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News writing tips
Using Twitter/X for your student publication
It is difficult to imagine journalism without social media, and in recent years Twitter - now known as X - has been the place to go for journalists.
That has changed slightly in recent months, as Elon Musk has made significant changes to Twitter.
But it’s clear the social network is still the place that journalists congregate and stories are broken,
A study from the media and communications company Cision and Canterbury Christ Church University in Kent showed that 54 per cent of UK journalists surveyed said they could not carry out their work without social media - Twitter, unsurprisingly, being their most preferred platform.
So how can you use social media to produce quality stories? Here are our top tips.
Know your patch
If you have a specific patch, follow, talk to and engage with people associated with that beat. Think of this as net-networking. Beyond followers, using of hashtags (eg #studentmedia, #GE2024) helps navigate those interested in a specific topic to your work and Twitter profile. These people will prove useful sources for future stories.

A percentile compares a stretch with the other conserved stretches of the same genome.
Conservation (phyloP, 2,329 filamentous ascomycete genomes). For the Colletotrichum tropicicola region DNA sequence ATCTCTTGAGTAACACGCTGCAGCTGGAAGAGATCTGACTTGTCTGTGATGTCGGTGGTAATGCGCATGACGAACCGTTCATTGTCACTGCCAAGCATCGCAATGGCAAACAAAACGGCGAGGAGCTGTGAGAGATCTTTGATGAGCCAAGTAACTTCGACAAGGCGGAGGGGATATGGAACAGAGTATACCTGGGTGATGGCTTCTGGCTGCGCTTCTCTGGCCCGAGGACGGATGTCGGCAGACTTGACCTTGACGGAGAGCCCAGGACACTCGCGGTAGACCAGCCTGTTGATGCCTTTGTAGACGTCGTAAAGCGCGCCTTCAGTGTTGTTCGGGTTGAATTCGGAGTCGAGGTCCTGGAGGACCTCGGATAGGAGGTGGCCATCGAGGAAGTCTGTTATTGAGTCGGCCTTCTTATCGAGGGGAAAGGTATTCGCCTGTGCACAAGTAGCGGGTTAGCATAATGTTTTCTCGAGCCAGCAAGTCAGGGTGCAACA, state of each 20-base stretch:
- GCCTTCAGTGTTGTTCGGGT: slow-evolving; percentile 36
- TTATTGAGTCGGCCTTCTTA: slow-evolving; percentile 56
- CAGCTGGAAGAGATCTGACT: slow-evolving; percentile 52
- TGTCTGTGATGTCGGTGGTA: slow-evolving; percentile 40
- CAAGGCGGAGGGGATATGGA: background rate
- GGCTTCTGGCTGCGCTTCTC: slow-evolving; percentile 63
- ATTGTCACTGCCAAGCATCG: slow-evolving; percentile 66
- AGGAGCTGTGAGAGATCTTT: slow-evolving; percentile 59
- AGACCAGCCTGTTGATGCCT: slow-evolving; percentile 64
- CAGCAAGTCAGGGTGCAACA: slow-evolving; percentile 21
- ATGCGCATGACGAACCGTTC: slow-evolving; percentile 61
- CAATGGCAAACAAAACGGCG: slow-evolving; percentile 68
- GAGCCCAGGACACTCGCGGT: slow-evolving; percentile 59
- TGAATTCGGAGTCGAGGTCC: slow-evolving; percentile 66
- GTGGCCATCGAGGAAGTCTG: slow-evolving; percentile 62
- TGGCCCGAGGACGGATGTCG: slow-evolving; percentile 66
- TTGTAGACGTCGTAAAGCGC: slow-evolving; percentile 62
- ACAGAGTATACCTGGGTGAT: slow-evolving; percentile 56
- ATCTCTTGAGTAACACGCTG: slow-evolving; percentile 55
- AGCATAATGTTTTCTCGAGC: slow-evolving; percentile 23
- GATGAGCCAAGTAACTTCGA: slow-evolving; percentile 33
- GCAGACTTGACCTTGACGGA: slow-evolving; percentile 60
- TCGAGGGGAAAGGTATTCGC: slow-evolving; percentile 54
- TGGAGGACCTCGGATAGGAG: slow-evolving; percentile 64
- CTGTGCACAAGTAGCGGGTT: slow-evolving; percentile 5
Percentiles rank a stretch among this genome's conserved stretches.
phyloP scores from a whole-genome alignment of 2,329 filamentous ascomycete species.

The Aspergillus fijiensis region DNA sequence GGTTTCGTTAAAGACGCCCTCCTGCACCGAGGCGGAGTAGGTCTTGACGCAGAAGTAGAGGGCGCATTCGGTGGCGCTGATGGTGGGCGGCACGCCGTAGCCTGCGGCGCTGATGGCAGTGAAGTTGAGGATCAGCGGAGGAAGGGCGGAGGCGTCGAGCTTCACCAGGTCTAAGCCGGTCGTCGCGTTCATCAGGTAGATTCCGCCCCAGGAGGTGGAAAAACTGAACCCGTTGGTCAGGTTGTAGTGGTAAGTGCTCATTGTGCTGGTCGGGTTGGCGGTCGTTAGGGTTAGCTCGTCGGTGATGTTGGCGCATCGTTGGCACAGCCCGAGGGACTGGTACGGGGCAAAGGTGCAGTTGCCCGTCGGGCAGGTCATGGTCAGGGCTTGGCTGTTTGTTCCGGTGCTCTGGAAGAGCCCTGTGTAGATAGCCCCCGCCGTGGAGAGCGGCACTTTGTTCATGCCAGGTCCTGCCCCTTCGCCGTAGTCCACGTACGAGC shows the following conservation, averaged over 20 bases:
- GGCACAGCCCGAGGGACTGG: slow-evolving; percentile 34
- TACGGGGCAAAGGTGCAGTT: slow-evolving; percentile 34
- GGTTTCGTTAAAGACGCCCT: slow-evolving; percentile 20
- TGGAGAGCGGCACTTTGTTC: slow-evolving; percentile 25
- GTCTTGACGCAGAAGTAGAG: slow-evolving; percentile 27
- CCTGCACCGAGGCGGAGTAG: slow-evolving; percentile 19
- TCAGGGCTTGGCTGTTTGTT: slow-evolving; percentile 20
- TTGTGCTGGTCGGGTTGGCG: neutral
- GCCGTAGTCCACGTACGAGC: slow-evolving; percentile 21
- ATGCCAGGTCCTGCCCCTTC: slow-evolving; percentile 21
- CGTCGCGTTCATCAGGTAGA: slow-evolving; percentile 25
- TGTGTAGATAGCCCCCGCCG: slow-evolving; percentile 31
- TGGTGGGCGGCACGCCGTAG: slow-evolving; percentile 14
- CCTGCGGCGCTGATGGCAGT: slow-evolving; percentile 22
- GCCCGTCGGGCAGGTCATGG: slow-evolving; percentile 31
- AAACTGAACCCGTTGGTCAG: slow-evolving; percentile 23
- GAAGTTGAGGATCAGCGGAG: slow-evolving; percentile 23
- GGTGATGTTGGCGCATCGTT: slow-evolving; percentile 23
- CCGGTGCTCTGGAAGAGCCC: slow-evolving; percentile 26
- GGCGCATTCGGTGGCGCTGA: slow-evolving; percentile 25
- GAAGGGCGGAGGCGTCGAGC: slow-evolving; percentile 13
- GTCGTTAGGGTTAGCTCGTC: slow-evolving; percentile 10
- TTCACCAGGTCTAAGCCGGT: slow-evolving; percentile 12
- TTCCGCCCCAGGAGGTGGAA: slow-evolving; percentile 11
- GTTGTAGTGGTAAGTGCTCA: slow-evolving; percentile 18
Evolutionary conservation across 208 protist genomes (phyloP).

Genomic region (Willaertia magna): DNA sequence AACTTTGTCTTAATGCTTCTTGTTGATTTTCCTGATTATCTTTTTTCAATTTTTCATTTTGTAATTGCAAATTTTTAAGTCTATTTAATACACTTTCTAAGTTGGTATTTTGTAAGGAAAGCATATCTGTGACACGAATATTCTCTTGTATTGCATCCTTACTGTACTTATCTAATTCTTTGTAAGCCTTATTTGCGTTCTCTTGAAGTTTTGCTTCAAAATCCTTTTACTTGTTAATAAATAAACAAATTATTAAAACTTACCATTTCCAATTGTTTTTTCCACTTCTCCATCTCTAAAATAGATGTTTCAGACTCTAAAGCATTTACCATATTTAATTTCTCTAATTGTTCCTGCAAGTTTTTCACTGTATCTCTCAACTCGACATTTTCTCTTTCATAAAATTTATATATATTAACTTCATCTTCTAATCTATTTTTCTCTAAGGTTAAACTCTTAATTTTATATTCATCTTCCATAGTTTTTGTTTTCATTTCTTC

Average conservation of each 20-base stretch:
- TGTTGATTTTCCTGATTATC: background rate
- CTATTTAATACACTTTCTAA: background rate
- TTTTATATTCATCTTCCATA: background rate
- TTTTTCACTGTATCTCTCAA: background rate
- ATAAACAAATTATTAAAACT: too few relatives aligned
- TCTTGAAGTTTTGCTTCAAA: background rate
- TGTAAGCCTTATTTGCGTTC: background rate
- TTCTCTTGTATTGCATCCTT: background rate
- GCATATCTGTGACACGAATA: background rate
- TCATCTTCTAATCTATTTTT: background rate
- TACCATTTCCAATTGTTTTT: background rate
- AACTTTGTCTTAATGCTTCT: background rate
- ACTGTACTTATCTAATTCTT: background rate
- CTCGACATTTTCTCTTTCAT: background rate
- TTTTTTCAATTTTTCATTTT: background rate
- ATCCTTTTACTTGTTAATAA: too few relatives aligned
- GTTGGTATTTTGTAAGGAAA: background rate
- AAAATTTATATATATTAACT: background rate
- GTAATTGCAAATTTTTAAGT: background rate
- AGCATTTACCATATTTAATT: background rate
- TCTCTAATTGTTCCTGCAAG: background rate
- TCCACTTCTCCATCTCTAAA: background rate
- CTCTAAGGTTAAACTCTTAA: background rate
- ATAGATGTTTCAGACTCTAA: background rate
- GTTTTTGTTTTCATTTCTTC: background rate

When you find someone, send them a tweet to ask for an interview. Bear in mind lots of people won't reply to you directly, so use your journalistic nous and find an alternative means to reach them - phone (always preferred), e-mail or DM.
If stuck for sources, a simple tweet can help. Describe your story and tag the publication/outlet, using #journorequest. People may help direct you to the right place.
Watch out for fake news
Make sure you verify; conjecture very rarely makes good content! This is particularly true since blue ticks - previously a way to verify an account as legitimate - can now be bought. Always call the organisation for comment, as information may be misleading.
Make use of lists
The demise of Tweetdeck makes this more difficult, but Twitter lists can be invaluable. At the SPA we have Twitter lists of all student editors so we can keep up with what is going on, and newspapers will have lists of local emergency services, MPs, or interest groups. Think about who you want to keep up with and stick them on a list.
Share your stories
We know Twitter/X is a bit out of fashion, but even if your friends don’t use Twitter, those likely to to be your future bosses still will. Keep up a presence on Twitter sand boast about your work so you boost your employment opportunities.